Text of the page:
What is a Pearl?

Handmade Pearl Bracelet with Blue TopazPearls have been valued for their beauty and rarity for thousands of years. They are considered biological based gemstones and have records in ancient cultures for much longer than any other gemstones. Unlike other your stereotypical gemstones, pearls do not have to be cut and polished, they are ready to wear in their natural form. Pearls can be used and worn in a variety of ways. While the most traditional way to wear pearls are strung together on one strand, many jewelry designers are using them as accents and unique elements in their unique jewelry designs. (Top Left: Kincaidesigns Handmade Jewelry Photo: Handmade Bracelet with Pearls, Swarovski Crystals, Blue Topaz and Sterling Silver.)

How is a Pearl formed?
Pearl is a concretion formed by a mollusk and consisting of the same material as the mollusk's shell, which is the mineral aragonite (calcium carbonate). In addition to aragonite, the shell contains small amounts of conchiolin, a hornlike organic substance; together these are called nacre, or mother of pearl. The finest pearls are those produced by mollusks whose shells are lines with mother of pearl. These mollusks are limited to a certain species of saltwater oysters and freshwater clams. The mollusks body tissue is called the mantle, and when a foreign particle enters the mantle, the cells build up more or less concentric layers of pearl around it to protect the mantle. Pearls are valued by their translucence, luster, surface color and shape. Since most natural pearls are irregularly shaped, the round or spherical pearl are highly prized.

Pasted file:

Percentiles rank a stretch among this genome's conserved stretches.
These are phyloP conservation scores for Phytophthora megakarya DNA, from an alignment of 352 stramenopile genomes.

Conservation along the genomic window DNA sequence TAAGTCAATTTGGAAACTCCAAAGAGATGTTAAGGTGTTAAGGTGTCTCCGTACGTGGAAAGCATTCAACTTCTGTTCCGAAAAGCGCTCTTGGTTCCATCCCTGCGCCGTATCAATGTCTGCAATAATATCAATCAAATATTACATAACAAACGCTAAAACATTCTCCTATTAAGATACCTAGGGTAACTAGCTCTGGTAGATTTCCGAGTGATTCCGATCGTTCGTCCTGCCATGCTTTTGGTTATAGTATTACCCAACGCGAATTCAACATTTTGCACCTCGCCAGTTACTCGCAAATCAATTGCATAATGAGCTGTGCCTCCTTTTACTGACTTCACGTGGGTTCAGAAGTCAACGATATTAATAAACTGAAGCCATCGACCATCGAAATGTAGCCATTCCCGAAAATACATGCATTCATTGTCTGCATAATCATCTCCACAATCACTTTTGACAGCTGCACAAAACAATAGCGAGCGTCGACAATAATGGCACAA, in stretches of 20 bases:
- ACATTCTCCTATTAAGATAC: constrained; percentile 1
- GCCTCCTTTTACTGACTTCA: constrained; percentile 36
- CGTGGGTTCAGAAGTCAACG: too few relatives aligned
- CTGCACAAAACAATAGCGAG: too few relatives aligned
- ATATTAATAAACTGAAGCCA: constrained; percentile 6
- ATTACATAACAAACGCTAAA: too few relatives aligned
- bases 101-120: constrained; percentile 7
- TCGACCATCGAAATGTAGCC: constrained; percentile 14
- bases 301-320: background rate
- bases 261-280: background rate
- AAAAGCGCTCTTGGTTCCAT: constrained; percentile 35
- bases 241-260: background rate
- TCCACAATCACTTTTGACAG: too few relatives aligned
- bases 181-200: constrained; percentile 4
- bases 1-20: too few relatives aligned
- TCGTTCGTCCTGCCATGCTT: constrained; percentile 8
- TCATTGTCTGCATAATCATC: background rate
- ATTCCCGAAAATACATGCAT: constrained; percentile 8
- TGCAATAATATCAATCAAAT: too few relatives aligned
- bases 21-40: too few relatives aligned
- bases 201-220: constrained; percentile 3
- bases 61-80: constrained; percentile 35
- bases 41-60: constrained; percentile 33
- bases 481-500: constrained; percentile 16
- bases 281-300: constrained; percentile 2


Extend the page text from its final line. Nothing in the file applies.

It is very uncommon for an oyster to produce a natural pearl. Of the small percentage of those oyster that do produce a natural pearl, only a few of those will develop a desirable pearl in shape, color and size. Only about one in ten thousand oysters will naturally produce a gem quality pearl. As pearls have been valued and desired by so many people, the need has lead to the production of cultured pearls. Actually, the cultured pearl industry has far surpassed the natural pearl industry. Natural pearls are becoming harder to find, and the demand for pearls is too great.

Are cultured pearls fake pearls?
No, a cultured pearl is an artificially created pearl, but they are still real pearls. Instead of the foreign substance entering the mollusk naturally, the foreign object is manually inserted into the mollusk and returned to the sea, allowing the pearl to develop naturally. This method not only allows pearls to develop naturally, but their shape can be easily targeted by the placement of the foreign substance.

The method for cultured pearls is used for many, if not all types of pearls.

What determines the shape of pearl?
Since pearls form naturally, pearls can come in many unique and interesting shapes. Although we associate pearls to be round, it is actually very uncommon and rare to find a perfectly round pearl. The shape of a pearl is determines by a number of variable factors, including the shape of the nucleus the pearl is formed in and the placement of the developing pearl in the mollusk. A pearl usually takes the sa